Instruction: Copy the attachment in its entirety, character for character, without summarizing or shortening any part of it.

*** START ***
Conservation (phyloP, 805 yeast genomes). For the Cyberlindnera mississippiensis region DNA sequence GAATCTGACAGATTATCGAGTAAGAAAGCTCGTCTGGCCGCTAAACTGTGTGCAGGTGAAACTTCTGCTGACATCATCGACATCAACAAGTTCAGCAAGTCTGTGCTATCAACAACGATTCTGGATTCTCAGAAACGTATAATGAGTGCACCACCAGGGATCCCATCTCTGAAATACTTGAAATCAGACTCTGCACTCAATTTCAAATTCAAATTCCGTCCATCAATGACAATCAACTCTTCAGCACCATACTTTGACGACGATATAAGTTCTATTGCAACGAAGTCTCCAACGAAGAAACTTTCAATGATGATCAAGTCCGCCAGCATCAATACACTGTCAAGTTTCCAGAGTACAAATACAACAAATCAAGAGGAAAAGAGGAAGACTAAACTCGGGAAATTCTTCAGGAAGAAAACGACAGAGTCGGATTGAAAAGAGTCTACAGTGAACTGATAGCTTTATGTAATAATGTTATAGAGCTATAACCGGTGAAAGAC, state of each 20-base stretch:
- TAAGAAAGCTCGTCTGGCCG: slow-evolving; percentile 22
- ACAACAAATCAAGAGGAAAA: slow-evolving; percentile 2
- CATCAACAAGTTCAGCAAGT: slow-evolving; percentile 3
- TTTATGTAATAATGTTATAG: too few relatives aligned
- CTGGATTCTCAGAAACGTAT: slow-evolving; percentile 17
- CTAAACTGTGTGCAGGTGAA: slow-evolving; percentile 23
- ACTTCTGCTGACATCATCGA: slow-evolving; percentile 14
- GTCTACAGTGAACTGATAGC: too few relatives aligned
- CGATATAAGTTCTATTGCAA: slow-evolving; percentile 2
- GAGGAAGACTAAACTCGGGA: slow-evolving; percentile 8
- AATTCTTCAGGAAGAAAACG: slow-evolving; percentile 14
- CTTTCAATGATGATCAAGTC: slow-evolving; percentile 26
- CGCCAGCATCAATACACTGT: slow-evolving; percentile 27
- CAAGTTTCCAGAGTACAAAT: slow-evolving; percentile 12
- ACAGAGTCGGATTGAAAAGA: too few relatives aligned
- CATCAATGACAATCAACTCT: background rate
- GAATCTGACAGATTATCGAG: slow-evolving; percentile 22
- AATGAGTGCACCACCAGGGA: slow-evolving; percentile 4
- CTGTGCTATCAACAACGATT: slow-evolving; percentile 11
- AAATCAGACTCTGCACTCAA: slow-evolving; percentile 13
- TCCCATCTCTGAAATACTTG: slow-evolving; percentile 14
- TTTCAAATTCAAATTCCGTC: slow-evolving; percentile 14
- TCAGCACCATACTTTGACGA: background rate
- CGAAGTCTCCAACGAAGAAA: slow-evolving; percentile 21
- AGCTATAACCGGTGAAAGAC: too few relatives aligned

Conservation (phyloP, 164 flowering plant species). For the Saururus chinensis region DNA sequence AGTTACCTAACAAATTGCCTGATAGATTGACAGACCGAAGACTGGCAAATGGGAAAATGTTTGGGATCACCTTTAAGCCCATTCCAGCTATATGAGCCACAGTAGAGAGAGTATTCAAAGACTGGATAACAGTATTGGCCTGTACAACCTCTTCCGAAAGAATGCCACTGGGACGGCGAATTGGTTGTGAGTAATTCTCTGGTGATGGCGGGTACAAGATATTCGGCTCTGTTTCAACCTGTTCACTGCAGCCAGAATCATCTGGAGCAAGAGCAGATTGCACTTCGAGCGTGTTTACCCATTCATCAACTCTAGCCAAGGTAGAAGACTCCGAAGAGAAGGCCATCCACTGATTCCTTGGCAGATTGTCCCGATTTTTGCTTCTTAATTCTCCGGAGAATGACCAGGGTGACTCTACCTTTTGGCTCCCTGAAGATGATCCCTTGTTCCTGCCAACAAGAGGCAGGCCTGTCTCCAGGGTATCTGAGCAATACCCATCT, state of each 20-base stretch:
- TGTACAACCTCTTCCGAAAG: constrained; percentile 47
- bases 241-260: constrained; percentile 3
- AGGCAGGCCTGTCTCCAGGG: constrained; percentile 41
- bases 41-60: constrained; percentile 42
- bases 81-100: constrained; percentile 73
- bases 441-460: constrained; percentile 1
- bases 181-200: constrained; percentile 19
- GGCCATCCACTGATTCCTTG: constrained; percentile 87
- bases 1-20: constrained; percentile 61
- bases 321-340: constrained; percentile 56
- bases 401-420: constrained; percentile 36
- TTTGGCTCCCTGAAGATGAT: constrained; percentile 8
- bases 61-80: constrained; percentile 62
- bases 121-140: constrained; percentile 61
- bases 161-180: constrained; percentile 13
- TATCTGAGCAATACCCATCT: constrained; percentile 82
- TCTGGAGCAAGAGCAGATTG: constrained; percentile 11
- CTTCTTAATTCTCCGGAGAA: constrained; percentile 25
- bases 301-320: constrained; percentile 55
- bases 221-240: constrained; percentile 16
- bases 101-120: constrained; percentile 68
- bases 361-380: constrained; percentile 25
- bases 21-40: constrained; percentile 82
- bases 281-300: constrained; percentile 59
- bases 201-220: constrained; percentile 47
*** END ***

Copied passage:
Conservation (phyloP, 805 yeast genomes). For the Cyberlindnera mississippiensis region DNA sequence GAATCTGACAGATTATCGAGTAAGAAAGCTCGTCTGGCCGCTAAACTGTGTGCAGGTGAAACTTCTGCTGACATCATCGACATCAACAAGTTCAGCAAGTCTGTGCTATCAACAACGATTCTGGATTCTCAGAAACGTATAATGAGTGCACCACCAGGGATCCCATCTCTGAAATACTTGAAATCAGACTCTGCACTCAATTTCAAATTCAAATTCCGTCCATCAATGACAATCAACTCTTCAGCACCATACTTTGACGACGATATAAGTTCTATTGCAACGAAGTCTCCAACGAAGAAACTTTCAATGATGATCAAGTCCGCCAGCATCAATACACTGTCAAGTTTCCAGAGTACAAATACAACAAATCAAGAGGAAAAGAGGAAGACTAAACTCGGGAAATTCTTCAGGAAGAAAACGACAGAGTCGGATTGAAAAGAGTCTACAGTGAACTGATAGCTTTATGTAATAATGTTATAGAGCTATAACCGGTGAAAGAC, state of each 20-base stretch:
- TAAGAAAGCTCGTCTGGCCG: slow-evolving; percentile 22
- ACAACAAATCAAGAGGAAAA: slow-evolving; percentile 2
- CATCAACAAGTTCAGCAAGT: slow-evolving; percentile 3
- TTTATGTAATAATGTTATAG: too few relatives aligned
- CTGGATTCTCAGAAACGTAT: slow-evolving; percentile 17
- CTAAACTGTGTGCAGGTGAA: slow-evolving; percentile 23
- ACTTCTGCTGACATCATCGA: slow-evolving; percentile 14
- GTCTACAGTGAACTGATAGC: too few relatives aligned
- CGATATAAGTTCTATTGCAA: slow-evolving; percentile 2
- GAGGAAGACTAAACTCGGGA: slow-evolving; percentile 8
- AATTCTTCAGGAAGAAAACG: slow-evolving; percentile 14
- CTTTCAATGATGATCAAGTC: slow-evolving; percentile 26
- CGCCAGCATCAATACACTGT: slow-evolving; percentile 27
- CAAGTTTCCAGAGTACAAAT: slow-evolving; percentile 12
- ACAGAGTCGGATTGAAAAGA: too few relatives aligned
- CATCAATGACAATCAACTCT: background rate
- GAATCTGACAGATTATCGAG: slow-evolving; percentile 22
- AATGAGTGCACCACCAGGGA: slow-evolving; percentile 4
- CTGTGCTATCAACAACGATT: slow-evolving; percentile 11
- AAATCAGACTCTGCACTCAA: slow-evolving; percentile 13
- TCCCATCTCTGAAATACTTG: slow-evolving; percentile 14
- TTTCAAATTCAAATTCCGTC: slow-evolving; percentile 14
- TCAGCACCATACTTTGACGA: background rate
- CGAAGTCTCCAACGAAGAAA: slow-evolving; percentile 21
- AGCTATAACCGGTGAAAGAC: too few relatives aligned

Conservation (phyloP, 164 flowering plant species). For the Saururus chinensis region DNA sequence AGTTACCTAACAAATTGCCTGATAGATTGACAGACCGAAGACTGGCAAATGGGAAAATGTTTGGGATCACCTTTAAGCCCATTCCAGCTATATGAGCCACAGTAGAGAGAGTATTCAAAGACTGGATAACAGTATTGGCCTGTACAACCTCTTCCGAAAGAATGCCACTGGGACGGCGAATTGGTTGTGAGTAATTCTCTGGTGATGGCGGGTACAAGATATTCGGCTCTGTTTCAACCTGTTCACTGCAGCCAGAATCATCTGGAGCAAGAGCAGATTGCACTTCGAGCGTGTTTACCCATTCATCAACTCTAGCCAAGGTAGAAGACTCCGAAGAGAAGGCCATCCACTGATTCCTTGGCAGATTGTCCCGATTTTTGCTTCTTAATTCTCCGGAGAATGACCAGGGTGACTCTACCTTTTGGCTCCCTGAAGATGATCCCTTGTTCCTGCCAACAAGAGGCAGGCCTGTCTCCAGGGTATCTGAGCAATACCCATCT, state of each 20-base stretch:
- TGTACAACCTCTTCCGAAAG: constrained; percentile 47
- bases 241-260: constrained; percentile 3
- AGGCAGGCCTGTCTCCAGGG: constrained; percentile 41
- bases 41-60: constrained; percentile 42
- bases 81-100: constrained; percentile 73
- bases 441-460: constrained; percentile 1
- bases 181-200: constrained; percentile 19
- GGCCATCCACTGATTCCTTG: constrained; percentile 87
- bases 1-20: constrained; percentile 61
- bases 321-340: constrained; percentile 56
- bases 401-420: constrained; percentile 36
- TTTGGCTCCCTGAAGATGAT: constrained; percentile 8
- bases 61-80: constrained; percentile 62
- bases 121-140: constrained; percentile 61
- bases 161-180: constrained; percentile 13
- TATCTGAGCAATACCCATCT: constrained; percentile 82
- TCTGGAGCAAGAGCAGATTG: constrained; percentile 11
- CTTCTTAATTCTCCGGAGAA: constrained; percentile 25
- bases 301-320: constrained; percentile 55
- bases 221-240: constrained; percentile 16
- bases 101-120: constrained; percentile 68
- bases 361-380: constrained; percentile 25
- bases 21-40: constrained; percentile 82
- bases 281-300: constrained; percentile 59
- bases 201-220: constrained; percentile 47